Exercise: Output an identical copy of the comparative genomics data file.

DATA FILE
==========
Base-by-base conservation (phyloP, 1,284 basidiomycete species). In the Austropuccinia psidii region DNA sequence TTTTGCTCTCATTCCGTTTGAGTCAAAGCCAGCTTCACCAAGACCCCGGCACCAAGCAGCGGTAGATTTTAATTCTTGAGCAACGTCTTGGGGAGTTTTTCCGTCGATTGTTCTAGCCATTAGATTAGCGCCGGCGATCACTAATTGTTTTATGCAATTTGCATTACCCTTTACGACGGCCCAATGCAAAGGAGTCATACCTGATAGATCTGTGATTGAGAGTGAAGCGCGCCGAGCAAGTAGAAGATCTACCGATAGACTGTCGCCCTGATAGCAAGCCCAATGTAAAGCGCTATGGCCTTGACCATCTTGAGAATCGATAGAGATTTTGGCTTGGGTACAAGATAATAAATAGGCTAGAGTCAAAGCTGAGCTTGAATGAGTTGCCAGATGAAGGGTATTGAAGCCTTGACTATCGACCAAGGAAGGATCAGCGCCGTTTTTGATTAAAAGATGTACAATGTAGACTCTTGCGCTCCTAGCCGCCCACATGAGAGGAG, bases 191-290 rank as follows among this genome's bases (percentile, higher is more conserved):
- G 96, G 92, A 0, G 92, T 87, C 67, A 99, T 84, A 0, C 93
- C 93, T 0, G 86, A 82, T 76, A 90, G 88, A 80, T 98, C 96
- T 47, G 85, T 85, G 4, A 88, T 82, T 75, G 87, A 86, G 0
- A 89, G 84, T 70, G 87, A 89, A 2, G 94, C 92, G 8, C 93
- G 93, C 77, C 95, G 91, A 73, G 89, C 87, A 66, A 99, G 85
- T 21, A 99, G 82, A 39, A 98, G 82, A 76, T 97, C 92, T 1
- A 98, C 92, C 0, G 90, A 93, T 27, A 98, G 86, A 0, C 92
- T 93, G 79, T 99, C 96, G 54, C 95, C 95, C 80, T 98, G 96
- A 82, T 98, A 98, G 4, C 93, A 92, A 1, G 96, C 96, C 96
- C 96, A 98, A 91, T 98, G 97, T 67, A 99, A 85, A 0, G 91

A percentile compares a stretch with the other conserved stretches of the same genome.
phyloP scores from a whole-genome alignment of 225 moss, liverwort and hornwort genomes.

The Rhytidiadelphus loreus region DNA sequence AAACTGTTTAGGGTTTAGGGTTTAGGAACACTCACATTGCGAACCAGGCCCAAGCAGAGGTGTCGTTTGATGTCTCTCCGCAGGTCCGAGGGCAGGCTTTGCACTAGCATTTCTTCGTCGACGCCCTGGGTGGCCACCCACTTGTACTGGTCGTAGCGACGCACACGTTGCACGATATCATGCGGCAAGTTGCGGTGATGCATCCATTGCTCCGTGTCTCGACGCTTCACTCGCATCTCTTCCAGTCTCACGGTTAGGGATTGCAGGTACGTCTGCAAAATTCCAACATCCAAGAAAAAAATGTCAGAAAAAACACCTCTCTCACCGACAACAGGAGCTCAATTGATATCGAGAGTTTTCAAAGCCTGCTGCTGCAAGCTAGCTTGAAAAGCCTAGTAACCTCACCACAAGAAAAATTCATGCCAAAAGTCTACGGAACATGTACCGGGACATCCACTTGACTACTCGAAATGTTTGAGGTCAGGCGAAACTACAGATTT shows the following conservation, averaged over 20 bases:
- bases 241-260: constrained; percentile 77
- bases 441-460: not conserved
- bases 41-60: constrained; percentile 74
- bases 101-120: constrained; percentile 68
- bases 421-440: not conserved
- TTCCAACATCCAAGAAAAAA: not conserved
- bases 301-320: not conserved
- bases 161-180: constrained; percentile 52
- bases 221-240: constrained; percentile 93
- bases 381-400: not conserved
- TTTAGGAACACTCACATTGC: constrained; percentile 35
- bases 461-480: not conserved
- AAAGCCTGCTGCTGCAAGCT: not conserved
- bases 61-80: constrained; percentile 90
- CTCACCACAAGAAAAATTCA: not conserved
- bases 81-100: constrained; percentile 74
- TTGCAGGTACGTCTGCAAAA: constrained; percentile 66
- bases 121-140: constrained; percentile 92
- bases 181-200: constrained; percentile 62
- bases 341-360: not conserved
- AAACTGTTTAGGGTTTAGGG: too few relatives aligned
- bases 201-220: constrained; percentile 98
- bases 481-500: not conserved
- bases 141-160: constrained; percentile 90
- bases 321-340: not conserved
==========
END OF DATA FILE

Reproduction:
Base-by-base conservation (phyloP, 1,284 basidiomycete species). In the Austropuccinia psidii region DNA sequence TTTTGCTCTCATTCCGTTTGAGTCAAAGCCAGCTTCACCAAGACCCCGGCACCAAGCAGCGGTAGATTTTAATTCTTGAGCAACGTCTTGGGGAGTTTTTCCGTCGATTGTTCTAGCCATTAGATTAGCGCCGGCGATCACTAATTGTTTTATGCAATTTGCATTACCCTTTACGACGGCCCAATGCAAAGGAGTCATACCTGATAGATCTGTGATTGAGAGTGAAGCGCGCCGAGCAAGTAGAAGATCTACCGATAGACTGTCGCCCTGATAGCAAGCCCAATGTAAAGCGCTATGGCCTTGACCATCTTGAGAATCGATAGAGATTTTGGCTTGGGTACAAGATAATAAATAGGCTAGAGTCAAAGCTGAGCTTGAATGAGTTGCCAGATGAAGGGTATTGAAGCCTTGACTATCGACCAAGGAAGGATCAGCGCCGTTTTTGATTAAAAGATGTACAATGTAGACTCTTGCGCTCCTAGCCGCCCACATGAGAGGAG, bases 191-290 rank as follows among this genome's bases (percentile, higher is more conserved):
- G 96, G 92, A 0, G 92, T 87, C 67, A 99, T 84, A 0, C 93
- C 93, T 0, G 86, A 82, T 76, A 90, G 88, A 80, T 98, C 96
- T 47, G 85, T 85, G 4, A 88, T 82, T 75, G 87, A 86, G 0
- A 89, G 84, T 70, G 87, A 89, A 2, G 94, C 92, G 8, C 93
- G 93, C 77, C 95, G 91, A 73, G 89, C 87, A 66, A 99, G 85
- T 21, A 99, G 82, A 39, A 98, G 82, A 76, T 97, C 92, T 1
- A 98, C 92, C 0, G 90, A 93, T 27, A 98, G 86, A 0, C 92
- T 93, G 79, T 99, C 96, G 54, C 95, C 95, C 80, T 98, G 96
- A 82, T 98, A 98, G 4, C 93, A 92, A 1, G 96, C 96, C 96
- C 96, A 98, A 91, T 98, G 97, T 67, A 99, A 85, A 0, G 91

A percentile compares a stretch with the other conserved stretches of the same genome.
phyloP scores from a whole-genome alignment of 225 moss, liverwort and hornwort genomes.

The Rhytidiadelphus loreus region DNA sequence AAACTGTTTAGGGTTTAGGGTTTAGGAACACTCACATTGCGAACCAGGCCCAAGCAGAGGTGTCGTTTGATGTCTCTCCGCAGGTCCGAGGGCAGGCTTTGCACTAGCATTTCTTCGTCGACGCCCTGGGTGGCCACCCACTTGTACTGGTCGTAGCGACGCACACGTTGCACGATATCATGCGGCAAGTTGCGGTGATGCATCCATTGCTCCGTGTCTCGACGCTTCACTCGCATCTCTTCCAGTCTCACGGTTAGGGATTGCAGGTACGTCTGCAAAATTCCAACATCCAAGAAAAAAATGTCAGAAAAAACACCTCTCTCACCGACAACAGGAGCTCAATTGATATCGAGAGTTTTCAAAGCCTGCTGCTGCAAGCTAGCTTGAAAAGCCTAGTAACCTCACCACAAGAAAAATTCATGCCAAAAGTCTACGGAACATGTACCGGGACATCCACTTGACTACTCGAAATGTTTGAGGTCAGGCGAAACTACAGATTT shows the following conservation, averaged over 20 bases:
- bases 241-260: constrained; percentile 77
- bases 441-460: not conserved
- bases 41-60: constrained; percentile 74
- bases 101-120: constrained; percentile 68
- bases 421-440: not conserved
- TTCCAACATCCAAGAAAAAA: not conserved
- bases 301-320: not conserved
- bases 161-180: constrained; percentile 52
- bases 221-240: constrained; percentile 93
- bases 381-400: not conserved
- TTTAGGAACACTCACATTGC: constrained; percentile 35
- bases 461-480: not conserved
- AAAGCCTGCTGCTGCAAGCT: not conserved
- bases 61-80: constrained; percentile 90
- CTCACCACAAGAAAAATTCA: not conserved
- bases 81-100: constrained; percentile 74
- TTGCAGGTACGTCTGCAAAA: constrained; percentile 66
- bases 121-140: constrained; percentile 92
- bases 181-200: constrained; percentile 62
- bases 341-360: not conserved
- AAACTGTTTAGGGTTTAGGG: too few relatives aligned
- bases 201-220: constrained; percentile 98
- bases 481-500: not conserved
- bases 141-160: constrained; percentile 90
- bases 321-340: not conserved